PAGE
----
Which one stands out? Which one do you think you’re more likely to recall faster? Chances are it’s the visual road map because the information is organized in a more structured manner. You can see the progression as a timeline.A spreadsheet isn’t good enough. You need a #visual road map for your strategy, says @NadyaKhoja. Click To Tweet
Now the reality is, your projects may be complicated and your road map might look more like this:
In this example, projects are color coordinated and broken into milestones with key actions listed per project or workflow. A document or a spreadsheet outlining this information is overwhelming for management and individual contributors to understand.
As an evangelist for your company’s marketing strategy, using a high-level visual representation is a powerful way to secure buy-in and comprehension for your strategy.
TIP: Use textual hierarchy, engaging color schemes, and summarize your information for better readability.
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Step 3: Get individual team members to visualize their contributions
We all know consistent reflection and journaling are great ways to remember and process new information. But documenting that information in a visual manner not only improves information recall, but it also can make it easier to organize your thoughts and ideas.
To ensure that your team members are actively working toward their goals and to promote job ownership, getting them to visualize their contributions using various marketing report templates is a great start.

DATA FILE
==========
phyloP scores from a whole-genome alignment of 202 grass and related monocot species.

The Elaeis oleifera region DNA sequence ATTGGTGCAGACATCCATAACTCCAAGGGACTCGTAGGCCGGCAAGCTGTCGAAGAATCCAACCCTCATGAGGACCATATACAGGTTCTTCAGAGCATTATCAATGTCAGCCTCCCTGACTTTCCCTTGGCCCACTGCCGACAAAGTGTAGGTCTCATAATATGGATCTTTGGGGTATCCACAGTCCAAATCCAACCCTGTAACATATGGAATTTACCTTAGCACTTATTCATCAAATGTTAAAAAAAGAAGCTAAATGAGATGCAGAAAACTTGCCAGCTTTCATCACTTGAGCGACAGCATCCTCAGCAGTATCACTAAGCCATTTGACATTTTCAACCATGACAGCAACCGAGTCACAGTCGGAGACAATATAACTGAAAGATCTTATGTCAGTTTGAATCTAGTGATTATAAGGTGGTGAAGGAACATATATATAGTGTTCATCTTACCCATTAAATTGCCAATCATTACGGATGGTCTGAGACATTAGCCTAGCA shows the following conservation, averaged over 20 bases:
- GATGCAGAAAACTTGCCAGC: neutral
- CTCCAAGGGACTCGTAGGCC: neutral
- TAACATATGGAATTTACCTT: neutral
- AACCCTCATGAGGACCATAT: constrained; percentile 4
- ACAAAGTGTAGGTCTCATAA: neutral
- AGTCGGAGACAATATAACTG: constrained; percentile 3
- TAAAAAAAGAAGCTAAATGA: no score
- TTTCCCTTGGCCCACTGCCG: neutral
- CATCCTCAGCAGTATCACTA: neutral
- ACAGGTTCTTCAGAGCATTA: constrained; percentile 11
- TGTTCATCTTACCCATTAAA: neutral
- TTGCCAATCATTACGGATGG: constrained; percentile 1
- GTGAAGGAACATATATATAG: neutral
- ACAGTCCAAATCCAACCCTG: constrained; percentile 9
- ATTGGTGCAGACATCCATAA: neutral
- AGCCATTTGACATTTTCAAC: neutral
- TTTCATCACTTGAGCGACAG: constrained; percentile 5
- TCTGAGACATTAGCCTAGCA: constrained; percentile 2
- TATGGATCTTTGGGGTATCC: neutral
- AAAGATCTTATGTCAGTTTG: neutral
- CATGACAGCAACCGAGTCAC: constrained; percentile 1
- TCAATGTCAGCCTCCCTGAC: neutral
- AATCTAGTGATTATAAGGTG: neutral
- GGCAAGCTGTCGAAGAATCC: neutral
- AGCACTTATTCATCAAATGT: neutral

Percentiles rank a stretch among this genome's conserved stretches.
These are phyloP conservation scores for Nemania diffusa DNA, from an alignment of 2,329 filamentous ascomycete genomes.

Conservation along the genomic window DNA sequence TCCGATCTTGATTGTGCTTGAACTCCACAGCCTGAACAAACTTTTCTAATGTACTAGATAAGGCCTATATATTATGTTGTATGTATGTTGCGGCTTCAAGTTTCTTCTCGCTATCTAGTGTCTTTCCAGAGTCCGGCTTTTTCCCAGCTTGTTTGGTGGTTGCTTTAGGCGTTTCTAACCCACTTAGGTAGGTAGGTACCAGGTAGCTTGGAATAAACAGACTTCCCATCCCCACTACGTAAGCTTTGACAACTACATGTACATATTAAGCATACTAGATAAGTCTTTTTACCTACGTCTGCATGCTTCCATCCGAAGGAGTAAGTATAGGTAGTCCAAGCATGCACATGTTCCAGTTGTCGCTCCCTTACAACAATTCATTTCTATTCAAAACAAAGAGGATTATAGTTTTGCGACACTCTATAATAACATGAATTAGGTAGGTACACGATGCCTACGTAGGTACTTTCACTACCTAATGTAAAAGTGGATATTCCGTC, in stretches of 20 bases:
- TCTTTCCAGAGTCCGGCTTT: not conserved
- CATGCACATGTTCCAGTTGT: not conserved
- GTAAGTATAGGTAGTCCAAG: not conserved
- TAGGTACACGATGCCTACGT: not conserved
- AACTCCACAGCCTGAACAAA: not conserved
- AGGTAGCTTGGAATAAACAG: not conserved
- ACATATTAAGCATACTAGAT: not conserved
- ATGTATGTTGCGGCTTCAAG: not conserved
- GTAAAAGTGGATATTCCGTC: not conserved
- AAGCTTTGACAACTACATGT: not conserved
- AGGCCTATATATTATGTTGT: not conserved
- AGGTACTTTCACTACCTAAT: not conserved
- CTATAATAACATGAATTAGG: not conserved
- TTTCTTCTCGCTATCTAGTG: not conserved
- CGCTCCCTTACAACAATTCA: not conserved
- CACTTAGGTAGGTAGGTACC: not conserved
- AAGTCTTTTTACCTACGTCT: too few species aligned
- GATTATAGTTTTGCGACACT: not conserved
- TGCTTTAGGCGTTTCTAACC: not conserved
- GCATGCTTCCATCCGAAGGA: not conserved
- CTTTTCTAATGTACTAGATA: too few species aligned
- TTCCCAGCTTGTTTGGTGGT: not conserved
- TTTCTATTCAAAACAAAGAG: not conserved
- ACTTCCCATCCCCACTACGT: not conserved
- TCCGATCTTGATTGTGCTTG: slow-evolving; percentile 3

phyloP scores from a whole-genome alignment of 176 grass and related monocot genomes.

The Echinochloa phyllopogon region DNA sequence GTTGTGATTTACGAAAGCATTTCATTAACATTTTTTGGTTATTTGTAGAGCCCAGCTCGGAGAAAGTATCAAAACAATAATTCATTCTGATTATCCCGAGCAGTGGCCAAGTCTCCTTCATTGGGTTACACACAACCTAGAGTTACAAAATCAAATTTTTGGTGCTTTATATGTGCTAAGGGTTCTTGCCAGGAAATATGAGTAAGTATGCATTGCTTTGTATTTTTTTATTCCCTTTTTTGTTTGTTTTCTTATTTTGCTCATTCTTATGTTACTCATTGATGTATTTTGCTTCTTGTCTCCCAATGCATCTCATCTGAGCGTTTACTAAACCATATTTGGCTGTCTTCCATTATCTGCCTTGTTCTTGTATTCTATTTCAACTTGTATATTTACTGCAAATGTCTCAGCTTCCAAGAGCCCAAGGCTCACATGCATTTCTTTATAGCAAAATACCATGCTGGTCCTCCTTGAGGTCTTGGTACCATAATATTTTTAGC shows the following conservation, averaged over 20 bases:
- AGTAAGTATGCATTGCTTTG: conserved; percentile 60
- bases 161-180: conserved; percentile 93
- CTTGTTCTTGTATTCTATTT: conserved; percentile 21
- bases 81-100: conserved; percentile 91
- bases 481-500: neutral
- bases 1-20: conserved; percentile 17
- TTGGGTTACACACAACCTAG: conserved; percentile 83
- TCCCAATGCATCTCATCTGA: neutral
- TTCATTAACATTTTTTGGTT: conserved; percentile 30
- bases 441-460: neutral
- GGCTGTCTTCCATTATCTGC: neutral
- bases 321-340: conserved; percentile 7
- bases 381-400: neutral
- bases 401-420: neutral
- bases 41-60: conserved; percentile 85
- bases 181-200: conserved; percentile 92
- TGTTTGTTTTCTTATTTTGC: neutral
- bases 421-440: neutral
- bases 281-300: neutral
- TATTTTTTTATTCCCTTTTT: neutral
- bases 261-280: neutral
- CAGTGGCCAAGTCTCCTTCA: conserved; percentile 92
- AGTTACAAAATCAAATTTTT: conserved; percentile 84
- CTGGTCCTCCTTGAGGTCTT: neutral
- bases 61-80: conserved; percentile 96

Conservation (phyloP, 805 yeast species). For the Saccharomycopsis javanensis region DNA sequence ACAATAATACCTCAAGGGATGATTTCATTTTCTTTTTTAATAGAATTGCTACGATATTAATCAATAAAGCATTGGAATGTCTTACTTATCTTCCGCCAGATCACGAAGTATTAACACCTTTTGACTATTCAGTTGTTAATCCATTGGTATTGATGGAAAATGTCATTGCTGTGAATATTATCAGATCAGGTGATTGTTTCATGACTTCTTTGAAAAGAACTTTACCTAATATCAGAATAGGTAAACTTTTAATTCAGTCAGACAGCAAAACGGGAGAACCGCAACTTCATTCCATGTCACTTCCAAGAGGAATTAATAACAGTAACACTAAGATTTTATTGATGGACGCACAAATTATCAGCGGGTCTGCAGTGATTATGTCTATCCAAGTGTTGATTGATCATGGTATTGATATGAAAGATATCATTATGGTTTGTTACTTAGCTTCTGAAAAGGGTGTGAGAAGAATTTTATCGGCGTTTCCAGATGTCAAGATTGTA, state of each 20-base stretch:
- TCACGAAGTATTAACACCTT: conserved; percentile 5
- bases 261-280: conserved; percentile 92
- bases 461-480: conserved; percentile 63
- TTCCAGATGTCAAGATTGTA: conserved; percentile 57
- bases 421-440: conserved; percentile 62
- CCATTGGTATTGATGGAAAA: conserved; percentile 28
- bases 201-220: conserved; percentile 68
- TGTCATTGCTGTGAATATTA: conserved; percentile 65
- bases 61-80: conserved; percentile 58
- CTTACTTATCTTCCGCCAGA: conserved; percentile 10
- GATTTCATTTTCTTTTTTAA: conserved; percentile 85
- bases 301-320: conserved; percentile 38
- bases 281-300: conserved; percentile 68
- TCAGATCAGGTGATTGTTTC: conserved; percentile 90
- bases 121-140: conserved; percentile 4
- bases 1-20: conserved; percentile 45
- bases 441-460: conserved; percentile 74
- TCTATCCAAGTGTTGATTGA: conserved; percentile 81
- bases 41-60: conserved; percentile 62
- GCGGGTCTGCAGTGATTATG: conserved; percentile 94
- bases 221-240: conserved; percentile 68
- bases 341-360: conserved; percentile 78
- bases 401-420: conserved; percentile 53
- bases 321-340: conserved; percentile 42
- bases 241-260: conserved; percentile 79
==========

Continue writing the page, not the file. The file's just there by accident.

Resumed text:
I do this in a couple ways with my team. The first is to improve their personal development and the second is to ensure that they remain organized and execute their tasks efficiently.
For personal development, each person chooses an area of marketing in which they want to improve their skills, such as technical SEO. They work in 90-day sprints and focus on mastering one aspect of that marketing area. They outline all the major aspects to create a mind-map template to visualize and organize what they should be learning:
In doing so, they can pinpoint the inputs required in a set amount of time. It allows them to break down a general concept into achievable milestones. By doing this work, they are more focused and aware of what is manageable.
The next is to break down those milestones into tasks using a checklist template similar to this:
Not only does this force team members to think strategically about what they need to do to hit their goals, but they also have a visual reminder of deadlines to keep them motivated and productive.Break down goals into milestones in a visualized strategy, says @NadyaKhoja. Read more>> Click To Tweet
In addition, all team members can see what their colleagues are working toward – holding every individual accountable for what they stated they would do.
Using a strong visualized strategy that allows every team member to contribute their involvement is an effective way to keep employees motivated. Not only does a visualized strategy make a team more productive, but it also fosters a sense of personal accountability and a mindset to value growth.
Visual reminders are a useful way to reinforce important aspects of your high-level strategy so that everyone is on the same page. Rather than bombarding your team with text-heavy spreadsheets and documents, let them see what they need to do and when they need to do it. You’ll quickly see your output is of a higher quality that happens faster and more consistently.
Cover image by Joseph Kalinowski/Content Marketing Institute